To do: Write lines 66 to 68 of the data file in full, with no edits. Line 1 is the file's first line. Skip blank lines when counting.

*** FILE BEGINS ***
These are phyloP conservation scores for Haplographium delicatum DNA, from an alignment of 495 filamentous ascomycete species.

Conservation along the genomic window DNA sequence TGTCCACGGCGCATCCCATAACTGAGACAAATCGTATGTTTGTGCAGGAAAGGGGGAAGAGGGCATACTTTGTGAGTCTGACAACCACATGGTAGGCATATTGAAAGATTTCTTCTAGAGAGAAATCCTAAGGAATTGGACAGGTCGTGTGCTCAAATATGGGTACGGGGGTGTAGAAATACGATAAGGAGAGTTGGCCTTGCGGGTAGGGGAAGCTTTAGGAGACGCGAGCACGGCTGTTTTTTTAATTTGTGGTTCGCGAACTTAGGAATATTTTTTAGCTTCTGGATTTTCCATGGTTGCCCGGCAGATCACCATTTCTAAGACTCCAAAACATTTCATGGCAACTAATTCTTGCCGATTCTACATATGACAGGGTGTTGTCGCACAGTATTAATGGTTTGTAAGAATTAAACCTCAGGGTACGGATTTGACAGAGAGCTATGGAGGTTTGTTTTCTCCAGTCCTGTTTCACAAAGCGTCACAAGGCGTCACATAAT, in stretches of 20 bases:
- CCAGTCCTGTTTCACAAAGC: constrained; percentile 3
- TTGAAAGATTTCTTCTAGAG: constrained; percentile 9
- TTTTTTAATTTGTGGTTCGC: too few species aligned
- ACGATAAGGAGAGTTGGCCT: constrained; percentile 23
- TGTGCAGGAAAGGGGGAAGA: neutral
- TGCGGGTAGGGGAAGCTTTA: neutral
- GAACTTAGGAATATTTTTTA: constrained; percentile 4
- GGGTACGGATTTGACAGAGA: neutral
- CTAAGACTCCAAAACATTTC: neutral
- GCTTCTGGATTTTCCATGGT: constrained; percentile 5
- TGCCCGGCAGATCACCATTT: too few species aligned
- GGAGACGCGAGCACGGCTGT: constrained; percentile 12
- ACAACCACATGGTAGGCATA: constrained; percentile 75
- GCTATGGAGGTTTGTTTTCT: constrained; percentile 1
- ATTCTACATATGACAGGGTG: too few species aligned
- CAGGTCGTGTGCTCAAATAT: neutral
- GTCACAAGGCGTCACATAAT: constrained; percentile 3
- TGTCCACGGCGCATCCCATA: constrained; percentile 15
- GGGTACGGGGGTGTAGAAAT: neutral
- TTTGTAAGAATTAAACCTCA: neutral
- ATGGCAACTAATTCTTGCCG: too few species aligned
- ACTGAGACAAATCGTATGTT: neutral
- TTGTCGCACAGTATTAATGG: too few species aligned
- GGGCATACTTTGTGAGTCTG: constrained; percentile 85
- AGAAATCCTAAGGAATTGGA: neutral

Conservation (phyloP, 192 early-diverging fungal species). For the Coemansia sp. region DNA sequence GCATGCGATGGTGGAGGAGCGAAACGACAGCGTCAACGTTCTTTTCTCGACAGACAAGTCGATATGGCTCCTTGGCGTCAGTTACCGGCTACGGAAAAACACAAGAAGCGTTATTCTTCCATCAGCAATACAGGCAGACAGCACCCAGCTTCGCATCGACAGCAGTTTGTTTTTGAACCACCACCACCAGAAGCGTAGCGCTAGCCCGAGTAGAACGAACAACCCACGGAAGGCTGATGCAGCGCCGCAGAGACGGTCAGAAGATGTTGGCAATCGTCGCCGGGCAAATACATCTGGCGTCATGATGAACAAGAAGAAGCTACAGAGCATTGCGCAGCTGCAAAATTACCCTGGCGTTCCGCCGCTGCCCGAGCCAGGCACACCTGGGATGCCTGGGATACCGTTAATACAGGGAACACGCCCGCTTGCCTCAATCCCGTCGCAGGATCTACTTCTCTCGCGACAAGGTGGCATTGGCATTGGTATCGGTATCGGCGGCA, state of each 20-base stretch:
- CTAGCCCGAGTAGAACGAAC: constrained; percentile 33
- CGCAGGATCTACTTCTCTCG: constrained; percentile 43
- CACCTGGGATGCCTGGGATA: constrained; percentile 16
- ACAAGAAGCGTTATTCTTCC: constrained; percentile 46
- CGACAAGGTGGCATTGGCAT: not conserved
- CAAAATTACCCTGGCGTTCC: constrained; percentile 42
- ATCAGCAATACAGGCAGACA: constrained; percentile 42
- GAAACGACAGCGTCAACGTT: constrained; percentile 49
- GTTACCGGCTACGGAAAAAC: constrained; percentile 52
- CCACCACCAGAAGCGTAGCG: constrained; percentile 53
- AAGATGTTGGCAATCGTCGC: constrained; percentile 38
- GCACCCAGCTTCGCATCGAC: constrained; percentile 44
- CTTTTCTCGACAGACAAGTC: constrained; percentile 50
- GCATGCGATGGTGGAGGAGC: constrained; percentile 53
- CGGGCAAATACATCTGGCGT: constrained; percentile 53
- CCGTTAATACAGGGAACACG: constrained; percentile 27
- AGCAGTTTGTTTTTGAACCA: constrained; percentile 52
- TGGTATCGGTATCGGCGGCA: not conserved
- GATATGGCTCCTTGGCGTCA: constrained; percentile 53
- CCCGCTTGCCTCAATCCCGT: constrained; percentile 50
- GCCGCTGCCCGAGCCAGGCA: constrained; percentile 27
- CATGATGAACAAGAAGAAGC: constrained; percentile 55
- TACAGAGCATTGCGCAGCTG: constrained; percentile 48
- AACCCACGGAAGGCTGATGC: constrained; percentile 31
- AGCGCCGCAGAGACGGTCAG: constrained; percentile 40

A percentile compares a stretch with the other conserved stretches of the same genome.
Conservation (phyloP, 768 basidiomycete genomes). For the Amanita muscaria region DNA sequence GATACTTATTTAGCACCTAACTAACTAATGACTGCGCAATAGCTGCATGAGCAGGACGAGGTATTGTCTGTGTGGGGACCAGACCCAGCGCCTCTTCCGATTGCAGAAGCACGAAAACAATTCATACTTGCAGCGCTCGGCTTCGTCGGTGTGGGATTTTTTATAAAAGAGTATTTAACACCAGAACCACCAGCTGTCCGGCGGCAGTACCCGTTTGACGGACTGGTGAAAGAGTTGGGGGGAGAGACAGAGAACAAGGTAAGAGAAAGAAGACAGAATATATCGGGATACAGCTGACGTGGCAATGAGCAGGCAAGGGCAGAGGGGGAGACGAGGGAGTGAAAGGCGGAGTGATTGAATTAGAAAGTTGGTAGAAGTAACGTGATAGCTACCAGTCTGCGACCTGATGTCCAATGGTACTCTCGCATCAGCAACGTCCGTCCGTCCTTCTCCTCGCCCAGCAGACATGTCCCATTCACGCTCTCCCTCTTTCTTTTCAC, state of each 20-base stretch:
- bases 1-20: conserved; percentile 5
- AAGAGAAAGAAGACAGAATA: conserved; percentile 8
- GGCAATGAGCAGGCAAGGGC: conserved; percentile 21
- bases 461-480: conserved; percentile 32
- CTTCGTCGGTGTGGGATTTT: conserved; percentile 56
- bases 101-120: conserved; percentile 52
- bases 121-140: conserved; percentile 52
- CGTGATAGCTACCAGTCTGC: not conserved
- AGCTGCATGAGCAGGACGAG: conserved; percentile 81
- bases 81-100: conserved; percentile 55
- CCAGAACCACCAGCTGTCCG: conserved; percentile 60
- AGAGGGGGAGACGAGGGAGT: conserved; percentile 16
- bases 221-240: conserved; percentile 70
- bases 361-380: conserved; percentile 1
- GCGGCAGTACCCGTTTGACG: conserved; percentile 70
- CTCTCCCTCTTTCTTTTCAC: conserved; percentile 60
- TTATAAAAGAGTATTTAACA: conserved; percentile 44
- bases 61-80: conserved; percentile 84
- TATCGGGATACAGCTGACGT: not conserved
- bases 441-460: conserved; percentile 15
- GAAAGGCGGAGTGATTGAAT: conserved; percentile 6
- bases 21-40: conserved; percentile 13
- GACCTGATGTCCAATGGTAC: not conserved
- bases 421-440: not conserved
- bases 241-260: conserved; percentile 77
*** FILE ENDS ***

- CCAGAACCACCAGCTGTCCG: conserved; percentile 60
- AGAGGGGGAGACGAGGGAGT: conserved; percentile 16
- bases 221-240: conserved; percentile 70